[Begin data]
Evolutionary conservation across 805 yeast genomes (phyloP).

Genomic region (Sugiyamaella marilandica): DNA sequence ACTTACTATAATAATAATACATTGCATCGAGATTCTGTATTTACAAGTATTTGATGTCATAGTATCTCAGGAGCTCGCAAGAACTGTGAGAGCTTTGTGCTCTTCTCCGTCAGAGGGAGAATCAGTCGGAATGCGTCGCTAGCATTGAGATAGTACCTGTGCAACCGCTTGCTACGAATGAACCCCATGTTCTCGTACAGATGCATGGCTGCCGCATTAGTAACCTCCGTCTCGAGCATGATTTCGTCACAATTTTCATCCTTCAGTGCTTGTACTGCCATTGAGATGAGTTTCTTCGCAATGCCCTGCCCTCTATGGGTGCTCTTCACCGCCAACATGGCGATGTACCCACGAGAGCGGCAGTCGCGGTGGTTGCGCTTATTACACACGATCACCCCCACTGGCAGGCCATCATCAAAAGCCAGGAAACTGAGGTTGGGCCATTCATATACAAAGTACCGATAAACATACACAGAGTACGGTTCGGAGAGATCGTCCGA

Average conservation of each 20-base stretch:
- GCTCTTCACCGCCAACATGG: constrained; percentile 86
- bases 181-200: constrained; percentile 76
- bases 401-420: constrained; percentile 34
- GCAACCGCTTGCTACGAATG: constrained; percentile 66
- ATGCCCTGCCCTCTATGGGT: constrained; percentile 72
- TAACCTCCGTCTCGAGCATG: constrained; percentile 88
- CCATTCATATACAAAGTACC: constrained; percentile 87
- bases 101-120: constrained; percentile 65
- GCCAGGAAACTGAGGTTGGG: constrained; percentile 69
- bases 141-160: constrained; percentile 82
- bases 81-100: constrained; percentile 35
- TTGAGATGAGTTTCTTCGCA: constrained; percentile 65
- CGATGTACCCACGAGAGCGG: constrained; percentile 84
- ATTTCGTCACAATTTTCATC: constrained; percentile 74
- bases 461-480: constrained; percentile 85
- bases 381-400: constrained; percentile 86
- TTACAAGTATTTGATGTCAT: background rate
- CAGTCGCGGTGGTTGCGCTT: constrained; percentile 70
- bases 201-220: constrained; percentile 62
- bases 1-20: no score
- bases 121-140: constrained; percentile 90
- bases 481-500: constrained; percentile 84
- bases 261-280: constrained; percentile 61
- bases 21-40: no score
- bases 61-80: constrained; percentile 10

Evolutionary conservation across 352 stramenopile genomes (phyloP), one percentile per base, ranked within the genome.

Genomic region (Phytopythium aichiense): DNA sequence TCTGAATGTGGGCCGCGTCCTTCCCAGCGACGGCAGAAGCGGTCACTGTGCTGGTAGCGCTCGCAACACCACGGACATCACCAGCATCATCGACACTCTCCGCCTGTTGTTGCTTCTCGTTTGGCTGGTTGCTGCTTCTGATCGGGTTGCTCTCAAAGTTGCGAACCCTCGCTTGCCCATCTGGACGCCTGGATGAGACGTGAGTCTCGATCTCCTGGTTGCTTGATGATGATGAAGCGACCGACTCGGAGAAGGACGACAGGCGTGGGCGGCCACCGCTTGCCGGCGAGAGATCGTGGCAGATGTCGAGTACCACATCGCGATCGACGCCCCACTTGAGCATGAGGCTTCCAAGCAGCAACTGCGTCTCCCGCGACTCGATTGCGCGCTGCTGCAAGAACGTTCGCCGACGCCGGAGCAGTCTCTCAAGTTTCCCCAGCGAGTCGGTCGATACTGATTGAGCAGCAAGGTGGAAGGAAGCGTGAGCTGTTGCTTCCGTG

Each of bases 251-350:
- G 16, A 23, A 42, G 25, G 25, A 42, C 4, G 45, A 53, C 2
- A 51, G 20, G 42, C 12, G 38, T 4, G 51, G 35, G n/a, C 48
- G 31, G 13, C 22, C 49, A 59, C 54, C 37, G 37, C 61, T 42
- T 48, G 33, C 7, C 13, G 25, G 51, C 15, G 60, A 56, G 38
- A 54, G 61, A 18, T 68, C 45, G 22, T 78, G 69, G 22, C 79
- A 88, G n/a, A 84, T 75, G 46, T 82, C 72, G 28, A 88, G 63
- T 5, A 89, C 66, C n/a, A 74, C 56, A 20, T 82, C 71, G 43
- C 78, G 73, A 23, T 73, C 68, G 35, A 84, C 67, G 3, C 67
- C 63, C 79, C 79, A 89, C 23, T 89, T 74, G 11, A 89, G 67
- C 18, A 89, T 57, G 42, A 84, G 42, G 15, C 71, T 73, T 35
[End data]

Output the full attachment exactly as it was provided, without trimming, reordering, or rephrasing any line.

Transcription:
Evolutionary conservation across 805 yeast genomes (phyloP).

Genomic region (Sugiyamaella marilandica): DNA sequence ACTTACTATAATAATAATACATTGCATCGAGATTCTGTATTTACAAGTATTTGATGTCATAGTATCTCAGGAGCTCGCAAGAACTGTGAGAGCTTTGTGCTCTTCTCCGTCAGAGGGAGAATCAGTCGGAATGCGTCGCTAGCATTGAGATAGTACCTGTGCAACCGCTTGCTACGAATGAACCCCATGTTCTCGTACAGATGCATGGCTGCCGCATTAGTAACCTCCGTCTCGAGCATGATTTCGTCACAATTTTCATCCTTCAGTGCTTGTACTGCCATTGAGATGAGTTTCTTCGCAATGCCCTGCCCTCTATGGGTGCTCTTCACCGCCAACATGGCGATGTACCCACGAGAGCGGCAGTCGCGGTGGTTGCGCTTATTACACACGATCACCCCCACTGGCAGGCCATCATCAAAAGCCAGGAAACTGAGGTTGGGCCATTCATATACAAAGTACCGATAAACATACACAGAGTACGGTTCGGAGAGATCGTCCGA

Average conservation of each 20-base stretch:
- GCTCTTCACCGCCAACATGG: constrained; percentile 86
- bases 181-200: constrained; percentile 76
- bases 401-420: constrained; percentile 34
- GCAACCGCTTGCTACGAATG: constrained; percentile 66
- ATGCCCTGCCCTCTATGGGT: constrained; percentile 72
- TAACCTCCGTCTCGAGCATG: constrained; percentile 88
- CCATTCATATACAAAGTACC: constrained; percentile 87
- bases 101-120: constrained; percentile 65
- GCCAGGAAACTGAGGTTGGG: constrained; percentile 69
- bases 141-160: constrained; percentile 82
- bases 81-100: constrained; percentile 35
- TTGAGATGAGTTTCTTCGCA: constrained; percentile 65
- CGATGTACCCACGAGAGCGG: constrained; percentile 84
- ATTTCGTCACAATTTTCATC: constrained; percentile 74
- bases 461-480: constrained; percentile 85
- bases 381-400: constrained; percentile 86
- TTACAAGTATTTGATGTCAT: background rate
- CAGTCGCGGTGGTTGCGCTT: constrained; percentile 70
- bases 201-220: constrained; percentile 62
- bases 1-20: no score
- bases 121-140: constrained; percentile 90
- bases 481-500: constrained; percentile 84
- bases 261-280: constrained; percentile 61
- bases 21-40: no score
- bases 61-80: constrained; percentile 10

Evolutionary conservation across 352 stramenopile genomes (phyloP), one percentile per base, ranked within the genome.

Genomic region (Phytopythium aichiense): DNA sequence TCTGAATGTGGGCCGCGTCCTTCCCAGCGACGGCAGAAGCGGTCACTGTGCTGGTAGCGCTCGCAACACCACGGACATCACCAGCATCATCGACACTCTCCGCCTGTTGTTGCTTCTCGTTTGGCTGGTTGCTGCTTCTGATCGGGTTGCTCTCAAAGTTGCGAACCCTCGCTTGCCCATCTGGACGCCTGGATGAGACGTGAGTCTCGATCTCCTGGTTGCTTGATGATGATGAAGCGACCGACTCGGAGAAGGACGACAGGCGTGGGCGGCCACCGCTTGCCGGCGAGAGATCGTGGCAGATGTCGAGTACCACATCGCGATCGACGCCCCACTTGAGCATGAGGCTTCCAAGCAGCAACTGCGTCTCCCGCGACTCGATTGCGCGCTGCTGCAAGAACGTTCGCCGACGCCGGAGCAGTCTCTCAAGTTTCCCCAGCGAGTCGGTCGATACTGATTGAGCAGCAAGGTGGAAGGAAGCGTGAGCTGTTGCTTCCGTG

Each of bases 251-350:
- G 16, A 23, A 42, G 25, G 25, A 42, C 4, G 45, A 53, C 2
- A 51, G 20, G 42, C 12, G 38, T 4, G 51, G 35, G n/a, C 48
- G 31, G 13, C 22, C 49, A 59, C 54, C 37, G 37, C 61, T 42
- T 48, G 33, C 7, C 13, G 25, G 51, C 15, G 60, A 56, G 38
- A 54, G 61, A 18, T 68, C 45, G 22, T 78, G 69, G 22, C 79
- A 88, G n/a, A 84, T 75, G 46, T 82, C 72, G 28, A 88, G 63
- T 5, A 89, C 66, C n/a, A 74, C 56, A 20, T 82, C 71, G 43
- C 78, G 73, A 23, T 73, C 68, G 35, A 84, C 67, G 3, C 67
- C 63, C 79, C 79, A 89, C 23, T 89, T 74, G 11, A 89, G 67
- C 18, A 89, T 57, G 42, A 84, G 42, G 15, C 71, T 73, T 35